Federal regulators tell Amazon that the 'gamification' of its warehouses contributes to a 'high risk of serious' injury
Amazon was cited again by federal regulators alleging its warehouse workers face "high" injury risks.
Regulators said a "gamification system" encouraged working at a fast pace that could pose injury.
Amazon said it is cooperating with investigators and that it has worked to lower injury rates.
Amazon warehouse workers at multiple locations face higher risks of developing injuries from straining themselves on the job, according to federal safety regulators.
The Department of Labor's workplace safety agency wrote citations for three warehouses, located in New York, Colorado, and Idaho, saying that workers there had to repeatedly handle heavy items and work fast, posing a "high risk of serious" injury.
In the New York warehouse, for instance, workers routinely deal with heavy items weighing more than 25 lbs, according to the Occupational Safety and Health Administration (OSHA). In a letter targeting the warehouse in Idaho, OSHA said Amazon should change its "gamification system to eliminate incentives for excessively paced work."
Amazon introduced video-game-like systems into its warehouses in 2019 with the intent of alleviating some of the mind-numbing drudgery of packing, sorting, and picking products for up to 11 hours a day – and boosting productivity. The games have retro-looking graphics and names like "MissionRacer," "PicksInSpace," "Dragon Duel," and "CastleCrafter."
Workers who reach the top of the leaderboards by moving more merchandise than their peers earn "swag bucks" they can spend on Amazon-branded apparel and gear. Participation is voluntary.
The agency also said that the way the job was structured at the Amazon warehouses it was citing had workers "awkwardly twisting, bending and extending themselves to lift items," and said it would seek fines of $46,875 for the three warehouses combined.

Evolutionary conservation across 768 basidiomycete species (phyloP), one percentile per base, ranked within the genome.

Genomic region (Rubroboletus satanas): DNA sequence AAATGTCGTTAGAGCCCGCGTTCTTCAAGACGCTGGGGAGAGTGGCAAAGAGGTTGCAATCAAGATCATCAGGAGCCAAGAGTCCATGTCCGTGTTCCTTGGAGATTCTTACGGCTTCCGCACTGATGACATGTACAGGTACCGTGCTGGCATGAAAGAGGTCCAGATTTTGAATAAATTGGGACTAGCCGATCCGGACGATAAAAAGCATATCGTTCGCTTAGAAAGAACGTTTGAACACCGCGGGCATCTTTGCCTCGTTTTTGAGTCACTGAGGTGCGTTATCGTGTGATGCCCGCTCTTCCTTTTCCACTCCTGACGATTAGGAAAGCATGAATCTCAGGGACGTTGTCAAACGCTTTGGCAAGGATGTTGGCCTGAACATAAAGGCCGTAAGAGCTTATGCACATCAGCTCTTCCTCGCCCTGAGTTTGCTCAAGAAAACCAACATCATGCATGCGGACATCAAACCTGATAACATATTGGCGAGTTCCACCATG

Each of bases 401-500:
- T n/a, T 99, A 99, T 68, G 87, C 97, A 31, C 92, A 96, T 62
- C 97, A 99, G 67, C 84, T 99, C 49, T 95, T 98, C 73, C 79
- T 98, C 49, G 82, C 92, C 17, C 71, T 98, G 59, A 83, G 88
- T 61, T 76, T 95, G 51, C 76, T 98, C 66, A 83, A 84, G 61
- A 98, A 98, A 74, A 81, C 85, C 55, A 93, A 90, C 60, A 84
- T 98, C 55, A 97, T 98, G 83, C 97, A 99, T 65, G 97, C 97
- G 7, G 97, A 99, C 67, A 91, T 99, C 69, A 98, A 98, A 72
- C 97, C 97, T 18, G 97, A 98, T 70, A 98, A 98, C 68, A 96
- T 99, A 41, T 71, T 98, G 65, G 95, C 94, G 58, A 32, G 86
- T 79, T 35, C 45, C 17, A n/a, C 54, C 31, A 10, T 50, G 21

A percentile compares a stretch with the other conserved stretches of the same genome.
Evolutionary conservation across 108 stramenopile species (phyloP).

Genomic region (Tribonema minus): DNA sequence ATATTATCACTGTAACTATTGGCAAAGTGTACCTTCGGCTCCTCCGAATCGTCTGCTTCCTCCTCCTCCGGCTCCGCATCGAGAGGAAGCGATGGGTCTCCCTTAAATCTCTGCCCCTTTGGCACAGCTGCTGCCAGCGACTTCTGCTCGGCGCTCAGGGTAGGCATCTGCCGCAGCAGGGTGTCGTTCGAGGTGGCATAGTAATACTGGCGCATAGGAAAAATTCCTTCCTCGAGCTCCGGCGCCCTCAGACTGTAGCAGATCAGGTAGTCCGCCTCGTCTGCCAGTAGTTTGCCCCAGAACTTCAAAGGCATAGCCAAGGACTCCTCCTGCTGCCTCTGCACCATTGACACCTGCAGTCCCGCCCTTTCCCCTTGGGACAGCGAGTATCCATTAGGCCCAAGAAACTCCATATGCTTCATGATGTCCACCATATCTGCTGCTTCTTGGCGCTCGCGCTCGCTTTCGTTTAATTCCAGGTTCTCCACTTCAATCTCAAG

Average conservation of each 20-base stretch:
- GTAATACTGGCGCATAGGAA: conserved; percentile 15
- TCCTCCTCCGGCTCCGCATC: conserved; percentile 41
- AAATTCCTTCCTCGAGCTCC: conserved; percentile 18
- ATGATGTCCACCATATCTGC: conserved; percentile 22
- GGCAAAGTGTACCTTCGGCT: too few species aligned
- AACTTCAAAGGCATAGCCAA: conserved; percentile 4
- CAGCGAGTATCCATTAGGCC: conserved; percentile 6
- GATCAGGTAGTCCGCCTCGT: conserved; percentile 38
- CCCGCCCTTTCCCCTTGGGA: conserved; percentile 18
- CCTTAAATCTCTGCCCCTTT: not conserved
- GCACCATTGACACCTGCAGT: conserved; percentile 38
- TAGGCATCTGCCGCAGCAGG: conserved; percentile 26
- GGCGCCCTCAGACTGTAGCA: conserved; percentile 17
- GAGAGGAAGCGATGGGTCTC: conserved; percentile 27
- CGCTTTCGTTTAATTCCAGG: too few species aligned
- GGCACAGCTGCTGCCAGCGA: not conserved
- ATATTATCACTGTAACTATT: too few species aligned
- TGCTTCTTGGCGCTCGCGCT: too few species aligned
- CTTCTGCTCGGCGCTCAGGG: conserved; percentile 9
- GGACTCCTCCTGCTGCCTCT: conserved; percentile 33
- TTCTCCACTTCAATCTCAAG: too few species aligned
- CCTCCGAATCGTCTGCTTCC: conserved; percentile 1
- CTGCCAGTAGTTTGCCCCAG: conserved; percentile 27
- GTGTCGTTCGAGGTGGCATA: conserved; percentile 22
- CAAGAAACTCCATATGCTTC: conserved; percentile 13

While a drop in the bucket compared to Amazon's $100 billion-plus in quarterly revenue, the fines represent a significant enforcement action by the federal agency. Typical OSHA fines hover around $3,000.
"Amazon's operating methods are creating hazardous work conditions and processes, leading to serious worker injuries," said Doug Parker, assistant secretary for Occupational Safety and Health, in OSHA's statement on Wednesday. "They need to take these injuries seriously and implement a company-wide strategy to protect their employees from these well-known and preventable hazards."
Amazon said that it has already reduced its injury rates by "nearly 15%" from 2019 to 2021, and that it has been cooperating with government investigators.
"We take the safety and health of our employees very seriously, and we don't believe the government's allegations reflect the reality of safety at our sites," Amazon representative Kelly Nantel said in a statement. "We also know there will always be more to do, and we'll continue working to get better every day."
The agency also highlighted solutions that can address issues it identified, including training to help supervisors spot when workers are getting injured.
Regulators also said the work would be less strenuous if there were limits on how fast it expects the work done, and if shelves were stocked such that workers won't have to repeatedly reach too high or low to pick up items.
Worker advocates have also called on Amazon to implement structural changes that would limit the risk of injuries.
"Instead of fighting federal orders to design truly safe jobs, Amazon must start by admitting that its business model prioritizes speed and profit over safety," said Eric Frumin, Health and Safety Director at the Strategic Organizing Center, a group of worker unions, in a statement on Wednesday.
In recent months, Amazon has been hit by similar OSHA citations relating to injury risks facing workers, and to how it tracked and monitored those injuries. Insider's Katherine Long has previously reported that Amazon warehouse workers face significantly higher risks of the kind of injuries that OSHA has cited Amazon about, a category of "musculoskeletal" injuries caused by strenuous and repetitive physical labor.
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